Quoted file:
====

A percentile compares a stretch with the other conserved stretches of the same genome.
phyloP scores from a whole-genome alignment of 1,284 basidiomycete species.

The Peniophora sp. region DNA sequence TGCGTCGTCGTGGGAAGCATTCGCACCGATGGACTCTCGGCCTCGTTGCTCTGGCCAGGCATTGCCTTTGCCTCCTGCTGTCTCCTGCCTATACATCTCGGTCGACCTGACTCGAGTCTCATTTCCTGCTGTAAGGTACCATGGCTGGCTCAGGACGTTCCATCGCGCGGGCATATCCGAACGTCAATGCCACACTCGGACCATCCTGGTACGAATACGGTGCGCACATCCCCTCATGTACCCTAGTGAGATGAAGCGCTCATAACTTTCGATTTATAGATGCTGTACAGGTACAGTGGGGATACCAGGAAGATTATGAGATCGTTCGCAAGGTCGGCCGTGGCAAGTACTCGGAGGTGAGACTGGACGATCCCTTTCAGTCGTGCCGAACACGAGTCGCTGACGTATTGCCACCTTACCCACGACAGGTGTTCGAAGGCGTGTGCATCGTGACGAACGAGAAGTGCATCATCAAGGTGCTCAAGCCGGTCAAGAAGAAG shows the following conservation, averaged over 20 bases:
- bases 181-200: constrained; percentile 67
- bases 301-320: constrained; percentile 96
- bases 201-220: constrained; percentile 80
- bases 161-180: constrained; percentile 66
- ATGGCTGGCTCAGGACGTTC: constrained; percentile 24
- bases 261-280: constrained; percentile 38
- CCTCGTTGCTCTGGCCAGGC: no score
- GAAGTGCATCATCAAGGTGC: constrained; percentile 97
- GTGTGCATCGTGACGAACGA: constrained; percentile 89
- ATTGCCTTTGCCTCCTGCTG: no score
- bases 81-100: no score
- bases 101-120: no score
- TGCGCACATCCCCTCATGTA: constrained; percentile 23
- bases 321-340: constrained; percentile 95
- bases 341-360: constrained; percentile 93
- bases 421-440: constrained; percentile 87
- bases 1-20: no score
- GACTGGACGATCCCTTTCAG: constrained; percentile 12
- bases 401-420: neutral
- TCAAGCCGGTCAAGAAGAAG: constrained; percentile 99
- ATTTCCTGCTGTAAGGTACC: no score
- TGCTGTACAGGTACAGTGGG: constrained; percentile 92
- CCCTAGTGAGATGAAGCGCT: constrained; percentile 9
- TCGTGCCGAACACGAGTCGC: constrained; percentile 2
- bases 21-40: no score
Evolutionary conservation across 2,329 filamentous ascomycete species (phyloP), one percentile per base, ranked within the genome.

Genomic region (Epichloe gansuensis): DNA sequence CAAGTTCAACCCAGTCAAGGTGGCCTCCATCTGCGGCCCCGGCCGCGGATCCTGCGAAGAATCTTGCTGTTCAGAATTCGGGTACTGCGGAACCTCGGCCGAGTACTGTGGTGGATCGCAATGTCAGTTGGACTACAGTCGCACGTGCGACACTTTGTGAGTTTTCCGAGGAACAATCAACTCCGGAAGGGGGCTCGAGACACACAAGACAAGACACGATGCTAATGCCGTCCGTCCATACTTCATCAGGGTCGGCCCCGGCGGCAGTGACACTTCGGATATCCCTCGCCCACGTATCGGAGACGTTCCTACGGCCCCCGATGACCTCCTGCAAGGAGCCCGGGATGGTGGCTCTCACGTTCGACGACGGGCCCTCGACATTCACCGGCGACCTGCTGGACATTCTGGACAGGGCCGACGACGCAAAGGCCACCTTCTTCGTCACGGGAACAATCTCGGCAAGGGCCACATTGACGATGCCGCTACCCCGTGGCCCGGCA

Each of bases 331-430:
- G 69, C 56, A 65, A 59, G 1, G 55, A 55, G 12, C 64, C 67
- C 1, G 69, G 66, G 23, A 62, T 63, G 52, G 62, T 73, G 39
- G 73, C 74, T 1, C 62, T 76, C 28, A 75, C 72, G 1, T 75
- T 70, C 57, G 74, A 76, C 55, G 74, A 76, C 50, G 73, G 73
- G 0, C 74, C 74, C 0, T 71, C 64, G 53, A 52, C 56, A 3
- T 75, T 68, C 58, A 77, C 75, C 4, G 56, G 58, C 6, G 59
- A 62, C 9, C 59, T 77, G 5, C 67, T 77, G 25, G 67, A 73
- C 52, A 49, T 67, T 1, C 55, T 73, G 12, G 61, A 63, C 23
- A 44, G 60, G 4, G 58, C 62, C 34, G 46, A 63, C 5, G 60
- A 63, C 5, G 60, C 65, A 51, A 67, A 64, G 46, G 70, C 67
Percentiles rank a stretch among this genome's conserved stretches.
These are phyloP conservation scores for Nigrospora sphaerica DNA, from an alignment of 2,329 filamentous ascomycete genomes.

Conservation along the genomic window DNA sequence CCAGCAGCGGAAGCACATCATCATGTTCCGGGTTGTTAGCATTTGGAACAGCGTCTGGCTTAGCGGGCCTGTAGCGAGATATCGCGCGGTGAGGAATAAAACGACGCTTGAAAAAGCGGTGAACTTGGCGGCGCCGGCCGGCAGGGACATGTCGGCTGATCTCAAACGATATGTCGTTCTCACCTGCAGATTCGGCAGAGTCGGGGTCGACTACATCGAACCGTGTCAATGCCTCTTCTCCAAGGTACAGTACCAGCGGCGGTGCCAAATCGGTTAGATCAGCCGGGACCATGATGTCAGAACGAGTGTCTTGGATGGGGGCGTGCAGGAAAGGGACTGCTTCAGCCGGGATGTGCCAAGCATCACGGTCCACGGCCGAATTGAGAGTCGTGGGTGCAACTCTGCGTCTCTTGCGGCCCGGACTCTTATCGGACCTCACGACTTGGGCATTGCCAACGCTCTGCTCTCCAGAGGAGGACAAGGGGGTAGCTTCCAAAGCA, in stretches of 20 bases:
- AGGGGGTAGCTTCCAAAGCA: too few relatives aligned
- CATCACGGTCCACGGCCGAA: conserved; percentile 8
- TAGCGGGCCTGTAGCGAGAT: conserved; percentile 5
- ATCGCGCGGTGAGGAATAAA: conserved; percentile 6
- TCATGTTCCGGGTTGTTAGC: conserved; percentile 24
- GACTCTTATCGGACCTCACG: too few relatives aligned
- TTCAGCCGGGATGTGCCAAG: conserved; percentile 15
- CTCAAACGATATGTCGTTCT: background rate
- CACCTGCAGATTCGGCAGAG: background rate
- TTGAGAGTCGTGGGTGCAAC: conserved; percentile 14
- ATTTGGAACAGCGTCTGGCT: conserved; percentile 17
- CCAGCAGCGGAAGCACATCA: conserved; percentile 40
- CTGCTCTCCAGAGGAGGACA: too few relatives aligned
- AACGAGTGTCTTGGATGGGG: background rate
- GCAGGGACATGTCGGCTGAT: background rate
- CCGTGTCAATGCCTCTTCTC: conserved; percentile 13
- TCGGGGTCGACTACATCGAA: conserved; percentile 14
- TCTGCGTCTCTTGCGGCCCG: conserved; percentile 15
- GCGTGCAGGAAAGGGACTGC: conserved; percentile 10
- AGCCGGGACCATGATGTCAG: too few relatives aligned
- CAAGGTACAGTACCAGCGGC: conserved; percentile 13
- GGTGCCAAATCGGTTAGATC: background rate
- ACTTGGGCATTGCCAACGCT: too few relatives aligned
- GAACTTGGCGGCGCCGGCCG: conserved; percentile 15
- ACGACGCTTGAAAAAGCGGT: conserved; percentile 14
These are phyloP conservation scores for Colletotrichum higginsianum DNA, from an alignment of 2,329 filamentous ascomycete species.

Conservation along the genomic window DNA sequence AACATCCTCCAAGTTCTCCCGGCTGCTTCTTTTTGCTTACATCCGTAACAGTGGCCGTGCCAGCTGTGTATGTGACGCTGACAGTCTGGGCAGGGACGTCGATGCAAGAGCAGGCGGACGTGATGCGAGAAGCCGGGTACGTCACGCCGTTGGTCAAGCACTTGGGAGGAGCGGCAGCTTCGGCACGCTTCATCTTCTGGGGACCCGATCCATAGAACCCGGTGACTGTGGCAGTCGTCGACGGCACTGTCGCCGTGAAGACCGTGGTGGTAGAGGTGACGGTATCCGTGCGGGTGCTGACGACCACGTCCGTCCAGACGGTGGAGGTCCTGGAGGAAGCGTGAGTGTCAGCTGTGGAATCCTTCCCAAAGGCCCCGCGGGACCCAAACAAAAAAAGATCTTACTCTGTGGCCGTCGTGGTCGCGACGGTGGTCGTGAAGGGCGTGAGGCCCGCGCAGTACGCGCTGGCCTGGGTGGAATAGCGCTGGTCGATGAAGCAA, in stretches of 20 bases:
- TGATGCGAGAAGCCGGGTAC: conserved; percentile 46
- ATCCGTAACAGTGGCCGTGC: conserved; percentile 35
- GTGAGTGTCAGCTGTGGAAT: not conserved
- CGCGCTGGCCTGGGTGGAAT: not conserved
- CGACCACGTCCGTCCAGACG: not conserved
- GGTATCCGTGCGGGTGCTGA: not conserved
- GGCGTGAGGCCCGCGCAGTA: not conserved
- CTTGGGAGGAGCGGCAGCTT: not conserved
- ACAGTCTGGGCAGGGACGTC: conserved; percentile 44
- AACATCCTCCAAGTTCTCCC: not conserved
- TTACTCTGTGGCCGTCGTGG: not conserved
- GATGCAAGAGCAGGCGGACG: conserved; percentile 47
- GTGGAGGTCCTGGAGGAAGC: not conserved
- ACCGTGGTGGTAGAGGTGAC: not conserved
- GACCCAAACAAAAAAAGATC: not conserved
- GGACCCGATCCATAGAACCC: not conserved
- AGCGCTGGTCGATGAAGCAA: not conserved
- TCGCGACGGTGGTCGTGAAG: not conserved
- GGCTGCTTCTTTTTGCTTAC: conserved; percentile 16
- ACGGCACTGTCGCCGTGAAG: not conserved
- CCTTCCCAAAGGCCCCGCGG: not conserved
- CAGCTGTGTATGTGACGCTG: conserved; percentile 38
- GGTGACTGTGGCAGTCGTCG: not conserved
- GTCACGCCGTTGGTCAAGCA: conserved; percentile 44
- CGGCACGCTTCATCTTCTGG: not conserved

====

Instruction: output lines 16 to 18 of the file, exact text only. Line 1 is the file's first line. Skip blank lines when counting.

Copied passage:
- TGCGCACATCCCCTCATGTA: constrained; percentile 23
- bases 321-340: constrained; percentile 95
- bases 341-360: constrained; percentile 93